Thursday, May 26, 2005

Road trip

I'm currently enjoying a short layover in Portland, Oregon, before I make my major foray southward. Here's a quick review of how things have gone thus far:

Day one
From: Chicago, IL (departed 11:30 am)
To: Minneapolis, MN (arrived 9 pm)
Distance: 400 miles

1- Went to the bathroom and picked up some Red Bull (just over the Illinois-Wisconsin border)
2- Visited with my former penpal in Madison, WI for awhile, walking over to the terrace on the lake and enjoying gorgeous weather (she had beer, I had an iced mocha).
2.5- Less than an hour out of Madison, pulled over by a cop for going 81 in a 65. I was cooperative, apologetic, and--the key--a bit tearful, and he had a change of heart and gave me a warning instead. Score.
3- Another pit stop to get some gas. Seems my truck's gas tank holds quite a bit more than does the one in my Jeep.

Lessons learned:
1. Tears work
2. So does espresso (for staying alert, not for getting out of tickets... well, that's an experiment I have yet to try, anyway)
3. Trucker's arm is tres sexy (but wear sunscreen next time, just for the hell of it)
4. Can drive and look at maps at the same time

Day two
From: Minneapolis, MN (departed 1:30 pm)
To: Dickinson, ND (arrived 11:30 pm)
Distance: 550 miles

1- Suddenly looked down and noticed the fuel indicator pointing at E. Oh shit. Filled up the tank and almost fell over when I saw the price. (eastern Minnesota)
2- Fargo, ND: just thought I'd have a look around. It's a cute town. Favorite part: the six protesters in front of the courthouse protesting the filibuster (realized I haven't really been paying attention to the news recently, as I had no idea what they were referring to)
3- Somewhere west of Fargo, ND: stopped for gas and food. Noticed as I went to remove the gas cap that it wasn't there: I'd left it on the ground at the last gas station (it's not attached to the truck the way it should be, that little rubber string is just hanging there). Had to hunt around for 45 minutes to find a replacement: was forced to make a purchase at Walmart. It doesn't really fit, but at least it stays on.

Lessons learned:
1. Always remember the gas cap (but if you forget and drive 250 miles without it, you'll probably be ok)
2. My truck should have a gas light
3. Somehow taught foot to act as substitute cruise control
4. North Dakota's a lot prettier than I'd expected, all rolling green hills. Also I saw one of the most beautiful sunsets, and there was light in the sky until close to midnight. Sure, complain about the flatness of the landscape, but you don't get sunsets like that in the mountains
5. Forgot to wear sunscreen again

Day three
From: Dickinson, ND (departed 10 am)
To: Missoula, MT (arrived 9 pm)
Distance: 650 miles

1- Painted Valley lookout in Theodore Roosevelt National Park, on the western side of North Dakota. Talk about unexpected after 800 miles of farmland.
2- Billings, MT: it's amazing how much you can see of a town while you're looking around for a Taco Bell.
3- Livingston, MT: cute little town at the northern entrance to Yellowstone. One movie theater that shows one movie at 7 pm every night. Made me wish I had the time to stop there and hang around for the night.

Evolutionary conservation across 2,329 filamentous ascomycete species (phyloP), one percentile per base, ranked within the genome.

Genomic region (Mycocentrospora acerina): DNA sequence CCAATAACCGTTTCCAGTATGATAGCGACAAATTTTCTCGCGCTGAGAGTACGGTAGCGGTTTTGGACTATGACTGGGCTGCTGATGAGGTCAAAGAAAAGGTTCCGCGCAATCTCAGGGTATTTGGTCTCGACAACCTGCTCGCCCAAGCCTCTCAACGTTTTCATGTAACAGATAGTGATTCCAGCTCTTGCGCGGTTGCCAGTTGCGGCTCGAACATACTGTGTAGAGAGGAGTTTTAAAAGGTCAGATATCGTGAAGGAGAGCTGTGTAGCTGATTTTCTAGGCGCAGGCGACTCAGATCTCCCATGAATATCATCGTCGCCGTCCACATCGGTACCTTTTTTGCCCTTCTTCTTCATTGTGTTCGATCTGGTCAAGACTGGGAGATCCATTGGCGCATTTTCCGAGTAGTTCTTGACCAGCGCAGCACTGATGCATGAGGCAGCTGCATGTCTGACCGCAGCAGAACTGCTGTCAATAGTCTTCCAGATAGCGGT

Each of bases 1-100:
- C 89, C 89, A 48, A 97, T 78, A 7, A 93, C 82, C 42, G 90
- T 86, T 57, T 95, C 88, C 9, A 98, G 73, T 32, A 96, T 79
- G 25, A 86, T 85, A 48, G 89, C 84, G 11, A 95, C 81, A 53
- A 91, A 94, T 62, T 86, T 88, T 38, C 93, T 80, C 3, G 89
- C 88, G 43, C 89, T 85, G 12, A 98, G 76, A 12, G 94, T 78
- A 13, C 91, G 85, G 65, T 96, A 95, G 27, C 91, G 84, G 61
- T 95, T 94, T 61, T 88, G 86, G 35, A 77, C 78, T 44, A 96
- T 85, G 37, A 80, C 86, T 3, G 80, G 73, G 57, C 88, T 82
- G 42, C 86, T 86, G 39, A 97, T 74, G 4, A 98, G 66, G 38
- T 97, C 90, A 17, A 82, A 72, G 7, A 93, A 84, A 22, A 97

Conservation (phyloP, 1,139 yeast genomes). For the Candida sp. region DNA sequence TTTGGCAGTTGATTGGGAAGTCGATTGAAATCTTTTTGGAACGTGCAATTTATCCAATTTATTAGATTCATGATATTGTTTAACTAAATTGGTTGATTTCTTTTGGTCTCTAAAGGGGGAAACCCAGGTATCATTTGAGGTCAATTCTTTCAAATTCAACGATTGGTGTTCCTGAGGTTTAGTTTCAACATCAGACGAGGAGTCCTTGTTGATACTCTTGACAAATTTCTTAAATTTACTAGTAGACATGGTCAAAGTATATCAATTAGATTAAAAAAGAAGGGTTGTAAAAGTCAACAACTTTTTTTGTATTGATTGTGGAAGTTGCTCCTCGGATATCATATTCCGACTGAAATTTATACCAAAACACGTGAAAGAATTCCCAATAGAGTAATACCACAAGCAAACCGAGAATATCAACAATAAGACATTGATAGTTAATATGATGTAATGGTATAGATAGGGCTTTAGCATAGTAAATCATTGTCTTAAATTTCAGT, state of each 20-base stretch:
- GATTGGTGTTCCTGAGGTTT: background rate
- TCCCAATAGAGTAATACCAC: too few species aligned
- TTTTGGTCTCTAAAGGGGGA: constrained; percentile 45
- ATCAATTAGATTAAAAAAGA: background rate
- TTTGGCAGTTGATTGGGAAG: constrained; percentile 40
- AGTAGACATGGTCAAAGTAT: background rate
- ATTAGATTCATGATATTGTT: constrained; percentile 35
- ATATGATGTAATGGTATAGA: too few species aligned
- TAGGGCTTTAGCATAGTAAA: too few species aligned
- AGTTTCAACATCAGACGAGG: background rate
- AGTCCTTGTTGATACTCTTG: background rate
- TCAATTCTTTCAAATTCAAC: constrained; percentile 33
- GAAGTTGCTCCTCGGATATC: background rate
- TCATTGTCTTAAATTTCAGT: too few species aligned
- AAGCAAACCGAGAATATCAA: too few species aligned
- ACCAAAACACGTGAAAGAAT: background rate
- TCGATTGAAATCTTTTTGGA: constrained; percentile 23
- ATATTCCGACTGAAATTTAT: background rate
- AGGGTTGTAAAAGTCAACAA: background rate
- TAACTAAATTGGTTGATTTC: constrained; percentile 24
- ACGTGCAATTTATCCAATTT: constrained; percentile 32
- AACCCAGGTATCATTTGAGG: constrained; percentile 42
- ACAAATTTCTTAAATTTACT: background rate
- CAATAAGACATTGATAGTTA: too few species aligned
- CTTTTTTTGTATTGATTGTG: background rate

Lessons learned:
1. After driving 650 miles, you need a beer.
2. Or two.
3. I had one of the best burgers I've ever had at a bar in Missoula: my theory is that it's because they'd killed the cow that morning (I passed a few cows during my drive through Montana).

Day four
From: Missoula, MT (departed 9:30 am after a stop at the first Starbucks I'd seen in awhile)
To: Portland, OR (arrived 7:30 pm)
Distance: 550 miles

1- Took a picture of the Welcome to Idaho sign, because I've never seen one so dramatic. Most such signs are on a bit of straight road and look pretty unimpressive, but this one was next to a road that curves away along the side of a mountain, so behind the sign there's a steep drop-off and then trees and mountains on the far side of the canyon. You feel like entering Idaho actually means you'll be in a different place, not just ten feet away from where you are.
2- Wallace, ID: Another cute little mountain town.
3- Spokane, WA: stopped at Gonzaga to buy Brendan and Becky's wedding present (just kidding, Becky), then hunted around for another Taco Bell (bonus #1 of driving alone: there's no one around to get pissed off when I go out of my way to find Taco Bell... two days in a row) and then another Starbucks (I need that caffeine, and soda just isn't a reliable source).
4- Connell, WA: Now that's a one-horse town. The supermarket was slightly larger than a 7-Eleven.

Lessons learned:
1. Idaho is freaking spectacular up there: Coeur d'Alene was so beautiful I don't think I shut my mouth the entire time I was driving around it.
2. And then I entered Washington. The only dull stretch of my entire trip.
3. Thankfully, as soon as I got to Oregon I was driving along the Columbia River, which eventually became gorgeous (there were even waterfalls, and I loves me a good waterfall).
4. Beer is really good after only 550 miles of driving, too.

Tomorrow I head out for San Francisco, which will be another long day, Santa Cruz the day after that (kind of an easy day, that one), and then home to Los Angeles and my new apartment on Sunday. Where I'll have to say goodbye to Patty "The Badass" Penske truck. But not yet.

Tuesday, May 17, 2005

Everything is falling into place